A wash-wear formulation was prepared containing the following components, in weight percentages:
______________________________________DMDHEU 80.4%Zinc nitrate, 30% 17.9%Foaming Agent I 1.2%Wetting Agent I 0.4%Wetting Agent II 0.1______________________________________
The liquid formulation included a trace amount of a commercial tracer dye, it had a density of 1.18 g/cc and a total solids of 43.5 weight percent. It was foamed in a commercially available Ease-E-Foamer, Model No. E1000, at a ratio of 16 volumes of air per volume of liquid and the thick foam produced had a density of 0.073 g/cc. Foam was produced at a feeding rate of 564 cc/min. of the liquid formulation to the foamer. The pressure on the foamer head was 20 psig. The foam was delivered to a foam applicator head and uniformly applied to one surface of a 50/50 polyester/cotton sheeting about 9 inches wide that weighed about 4 ounces per square yard. The fabric was travelling over the applicator nozzle orifice at a speed of 300 feet per minute for an MCT of 0.0011 second. Under these application conditions the pressure drop of the foam at the nozzle was 16.5 inches of water pressure drop across the fabric with an eight percent chemicals add-on of the formulation to the fabric.
The equipment used in the process consisted of suitable feed, take-up and guide rolls for the fabric; the foamer and means for delivering the foam to the applicator head; and the foam applicator head. The foam applicator head comprised a chamber having a foam inlet point centrally located in the base of the foam applicator nozzle mounted on the top. The internal chamber dimensions of the applicator head were about 9.5 inches long by about 1.75 inches wide by about 2 inches high, representing a total volume of about 33 cubic inches. The applicator nozzle consisted of a two-piece slotted head forming a nozzle orifice or slot extending along the length of the chamber. The slotted head, attached to the chamber body, had a taper of 45° for each lip exiting from the chamber, the lips defined a slot width of 0.064 inch, each lip had a height of 1.5 inches, and the exterior edge of the lips had an outward taper of 45°. The foam entered the chamber through the inlet point in the base, filled the chamber at a positive pressure, exited from the chamber through the slot of the foam applicator nozzle, and contacted the fabric and was absorbed by it at the applicator nozzle lips. The fabric moved across and contacted both exterior lips of the foam applicator nozzle at the indicated speed of 300 feet per minute. Uniform application of the foam on the fabric was observed.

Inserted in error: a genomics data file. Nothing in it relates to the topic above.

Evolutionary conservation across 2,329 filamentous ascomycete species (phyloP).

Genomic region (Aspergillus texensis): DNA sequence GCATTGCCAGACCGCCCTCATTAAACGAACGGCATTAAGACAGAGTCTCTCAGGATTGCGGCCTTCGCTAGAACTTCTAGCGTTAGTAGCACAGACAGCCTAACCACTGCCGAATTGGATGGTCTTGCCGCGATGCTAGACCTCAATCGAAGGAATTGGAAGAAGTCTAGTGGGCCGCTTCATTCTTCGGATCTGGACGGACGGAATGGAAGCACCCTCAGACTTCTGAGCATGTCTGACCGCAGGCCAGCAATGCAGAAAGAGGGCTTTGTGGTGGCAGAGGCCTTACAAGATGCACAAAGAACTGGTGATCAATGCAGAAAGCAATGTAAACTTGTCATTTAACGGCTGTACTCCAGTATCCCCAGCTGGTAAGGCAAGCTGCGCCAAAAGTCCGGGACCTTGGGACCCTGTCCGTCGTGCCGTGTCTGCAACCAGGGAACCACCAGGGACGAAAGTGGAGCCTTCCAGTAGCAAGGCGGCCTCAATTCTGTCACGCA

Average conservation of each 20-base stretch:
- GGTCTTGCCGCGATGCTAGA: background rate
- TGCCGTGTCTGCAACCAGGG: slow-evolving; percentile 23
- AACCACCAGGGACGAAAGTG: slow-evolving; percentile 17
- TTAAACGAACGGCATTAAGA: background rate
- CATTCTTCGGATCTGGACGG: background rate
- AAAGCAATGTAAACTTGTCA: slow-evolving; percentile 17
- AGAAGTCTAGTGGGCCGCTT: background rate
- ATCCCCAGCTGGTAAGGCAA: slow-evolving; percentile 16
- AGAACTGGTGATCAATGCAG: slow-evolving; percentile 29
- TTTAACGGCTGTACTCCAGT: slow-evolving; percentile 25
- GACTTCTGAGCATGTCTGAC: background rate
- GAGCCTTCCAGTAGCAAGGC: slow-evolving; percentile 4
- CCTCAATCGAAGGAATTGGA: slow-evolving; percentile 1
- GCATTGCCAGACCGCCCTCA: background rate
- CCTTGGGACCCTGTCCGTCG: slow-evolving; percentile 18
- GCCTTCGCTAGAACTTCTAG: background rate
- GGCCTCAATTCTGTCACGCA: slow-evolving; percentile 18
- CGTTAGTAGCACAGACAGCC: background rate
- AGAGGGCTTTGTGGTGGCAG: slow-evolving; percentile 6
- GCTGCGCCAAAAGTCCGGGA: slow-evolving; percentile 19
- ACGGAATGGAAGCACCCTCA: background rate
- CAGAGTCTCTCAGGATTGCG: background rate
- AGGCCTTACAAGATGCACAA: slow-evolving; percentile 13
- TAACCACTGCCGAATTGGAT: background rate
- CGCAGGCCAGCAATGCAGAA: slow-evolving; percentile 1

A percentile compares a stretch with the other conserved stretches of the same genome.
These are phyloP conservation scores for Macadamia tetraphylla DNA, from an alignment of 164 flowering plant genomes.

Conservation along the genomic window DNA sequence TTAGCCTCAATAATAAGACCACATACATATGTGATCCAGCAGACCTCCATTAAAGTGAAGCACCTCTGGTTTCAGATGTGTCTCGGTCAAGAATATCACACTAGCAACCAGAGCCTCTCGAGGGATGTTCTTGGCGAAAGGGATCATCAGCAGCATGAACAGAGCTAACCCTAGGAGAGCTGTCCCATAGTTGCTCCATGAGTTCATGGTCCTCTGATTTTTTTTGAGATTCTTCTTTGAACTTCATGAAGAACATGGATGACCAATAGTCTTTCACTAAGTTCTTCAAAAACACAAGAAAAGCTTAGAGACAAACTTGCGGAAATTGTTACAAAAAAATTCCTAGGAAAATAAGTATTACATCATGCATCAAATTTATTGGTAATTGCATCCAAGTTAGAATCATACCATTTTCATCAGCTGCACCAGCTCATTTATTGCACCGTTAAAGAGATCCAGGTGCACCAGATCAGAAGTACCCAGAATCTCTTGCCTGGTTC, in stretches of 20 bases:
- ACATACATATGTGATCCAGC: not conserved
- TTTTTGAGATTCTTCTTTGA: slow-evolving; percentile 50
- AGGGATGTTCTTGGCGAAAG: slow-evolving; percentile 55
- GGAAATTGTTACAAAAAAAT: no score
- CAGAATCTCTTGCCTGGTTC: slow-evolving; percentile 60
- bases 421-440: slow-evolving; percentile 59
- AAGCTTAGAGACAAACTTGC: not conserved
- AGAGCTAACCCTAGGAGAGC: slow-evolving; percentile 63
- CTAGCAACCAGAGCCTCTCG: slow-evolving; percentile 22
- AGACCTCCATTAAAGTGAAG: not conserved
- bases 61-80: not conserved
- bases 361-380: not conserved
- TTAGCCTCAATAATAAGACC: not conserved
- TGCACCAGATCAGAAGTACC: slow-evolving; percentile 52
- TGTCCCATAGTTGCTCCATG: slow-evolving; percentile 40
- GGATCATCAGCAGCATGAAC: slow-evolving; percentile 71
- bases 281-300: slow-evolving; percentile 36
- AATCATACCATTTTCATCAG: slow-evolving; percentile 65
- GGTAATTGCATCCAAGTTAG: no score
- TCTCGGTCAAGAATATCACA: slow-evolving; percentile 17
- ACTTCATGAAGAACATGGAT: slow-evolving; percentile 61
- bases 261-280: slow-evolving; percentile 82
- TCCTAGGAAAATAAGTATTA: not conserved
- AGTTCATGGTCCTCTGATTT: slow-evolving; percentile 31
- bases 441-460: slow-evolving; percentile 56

A wash-wear formulation was prepared containing the following components, in weight percentages, and a tracer dye:
______________________________________DMDHEU 76.0%Zinc Nitrate, 30% 15.1%Softener I 7.6%Wetting Agent I 0.3%Foaming Agent I 0.9%Wetting Agent II 0.1%______________________________________
The liquid formulation had a density of 1.18 g/cc and a total solids content of 43.5 weight percent and also contained a tracer dye. Foam was produced using the same equipment described in the immediately preceding example at a ratio of 25 volumes of air per volume of liquid formulation; the foam produced had a density of 0.048 g/cc. The pressure on the foamer head and lines to the applicator head was 18 psig. The foam was applied to one surface of a 65/35 polyester/cotton sheeting fabric that was 48 inches wide and weighed about 4 ounces per square yard using modified commercially available tenter frame and feeder means to convey the fabric across the foam applicator nozzle and subsequently cure the formulation. Fabric speed was maintained at 30 feet per minute for an MCT of 0.0053 second. To insure proper cure in the pilot scale pin tenter dryer, a limitation on the speed was imposed by the equipment. Contact time in the tenter frame dryer was 42 seconds at 360° F. Tension on the fabric was maintained by nip roll and idler roll means. Improved results were noted in this experiment when idler rolls were located on each side of the applicator nozzle slot about 6 inches below the top of the applicator nozzle lips and about 12 inches from the center of the nozzle orifice. The add-on of foamed chemical formulation was eight percent.